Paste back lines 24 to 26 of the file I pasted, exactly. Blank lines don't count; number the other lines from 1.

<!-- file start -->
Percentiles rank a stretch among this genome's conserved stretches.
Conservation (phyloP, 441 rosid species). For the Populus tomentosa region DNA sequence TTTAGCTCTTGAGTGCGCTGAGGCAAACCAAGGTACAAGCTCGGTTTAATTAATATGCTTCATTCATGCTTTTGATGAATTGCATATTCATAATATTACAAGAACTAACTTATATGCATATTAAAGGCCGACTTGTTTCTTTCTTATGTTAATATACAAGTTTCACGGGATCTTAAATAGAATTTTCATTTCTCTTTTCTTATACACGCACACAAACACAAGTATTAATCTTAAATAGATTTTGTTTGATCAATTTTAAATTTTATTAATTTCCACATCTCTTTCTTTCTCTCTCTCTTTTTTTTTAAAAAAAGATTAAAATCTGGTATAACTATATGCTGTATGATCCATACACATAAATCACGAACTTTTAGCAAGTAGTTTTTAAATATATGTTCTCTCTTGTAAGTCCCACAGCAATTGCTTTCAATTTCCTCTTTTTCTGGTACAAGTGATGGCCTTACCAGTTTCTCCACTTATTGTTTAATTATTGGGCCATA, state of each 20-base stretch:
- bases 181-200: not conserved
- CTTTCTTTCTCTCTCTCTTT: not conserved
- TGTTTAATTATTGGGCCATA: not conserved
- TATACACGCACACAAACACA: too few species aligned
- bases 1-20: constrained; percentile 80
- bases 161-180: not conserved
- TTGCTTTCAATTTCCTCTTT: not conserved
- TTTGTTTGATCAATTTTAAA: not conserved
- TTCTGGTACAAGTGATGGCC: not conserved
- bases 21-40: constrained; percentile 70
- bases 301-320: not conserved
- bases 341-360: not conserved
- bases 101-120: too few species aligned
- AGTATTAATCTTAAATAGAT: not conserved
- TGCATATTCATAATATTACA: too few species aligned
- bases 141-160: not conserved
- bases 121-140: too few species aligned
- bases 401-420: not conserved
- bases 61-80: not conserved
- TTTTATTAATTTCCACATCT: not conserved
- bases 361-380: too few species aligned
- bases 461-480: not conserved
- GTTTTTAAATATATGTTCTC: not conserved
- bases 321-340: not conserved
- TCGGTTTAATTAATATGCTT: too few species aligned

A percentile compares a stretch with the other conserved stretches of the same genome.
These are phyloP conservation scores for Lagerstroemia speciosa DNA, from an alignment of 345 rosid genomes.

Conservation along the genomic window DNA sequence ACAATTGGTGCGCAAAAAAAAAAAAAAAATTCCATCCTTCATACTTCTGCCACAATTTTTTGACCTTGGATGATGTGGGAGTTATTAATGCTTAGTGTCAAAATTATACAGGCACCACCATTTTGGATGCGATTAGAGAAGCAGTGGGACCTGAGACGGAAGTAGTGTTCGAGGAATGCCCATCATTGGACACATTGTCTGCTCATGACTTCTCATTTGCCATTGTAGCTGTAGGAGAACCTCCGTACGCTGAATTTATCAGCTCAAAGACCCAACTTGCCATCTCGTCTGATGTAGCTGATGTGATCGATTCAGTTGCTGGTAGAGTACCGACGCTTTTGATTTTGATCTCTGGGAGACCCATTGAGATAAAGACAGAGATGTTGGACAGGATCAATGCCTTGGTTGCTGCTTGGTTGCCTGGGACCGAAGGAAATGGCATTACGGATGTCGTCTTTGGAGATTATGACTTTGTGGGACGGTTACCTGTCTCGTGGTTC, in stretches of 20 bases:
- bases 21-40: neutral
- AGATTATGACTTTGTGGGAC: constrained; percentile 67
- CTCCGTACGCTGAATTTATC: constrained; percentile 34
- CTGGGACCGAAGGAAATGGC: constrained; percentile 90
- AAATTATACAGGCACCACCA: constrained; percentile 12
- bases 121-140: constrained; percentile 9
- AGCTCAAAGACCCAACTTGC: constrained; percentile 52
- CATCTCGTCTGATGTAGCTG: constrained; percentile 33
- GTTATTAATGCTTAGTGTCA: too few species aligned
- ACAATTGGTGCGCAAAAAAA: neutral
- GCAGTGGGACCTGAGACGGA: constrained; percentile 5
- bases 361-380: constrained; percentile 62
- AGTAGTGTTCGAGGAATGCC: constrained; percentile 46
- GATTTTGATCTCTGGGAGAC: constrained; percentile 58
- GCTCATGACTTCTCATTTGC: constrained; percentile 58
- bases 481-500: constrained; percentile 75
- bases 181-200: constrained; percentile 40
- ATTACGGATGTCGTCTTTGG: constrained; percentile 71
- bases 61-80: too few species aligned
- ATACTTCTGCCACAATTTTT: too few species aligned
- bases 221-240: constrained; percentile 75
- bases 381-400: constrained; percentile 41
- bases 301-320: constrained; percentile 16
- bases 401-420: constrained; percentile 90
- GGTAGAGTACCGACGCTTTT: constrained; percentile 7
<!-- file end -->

- bases 461-480: not conserved
- GTTTTTAAATATATGTTCTC: not conserved
- bases 321-340: not conserved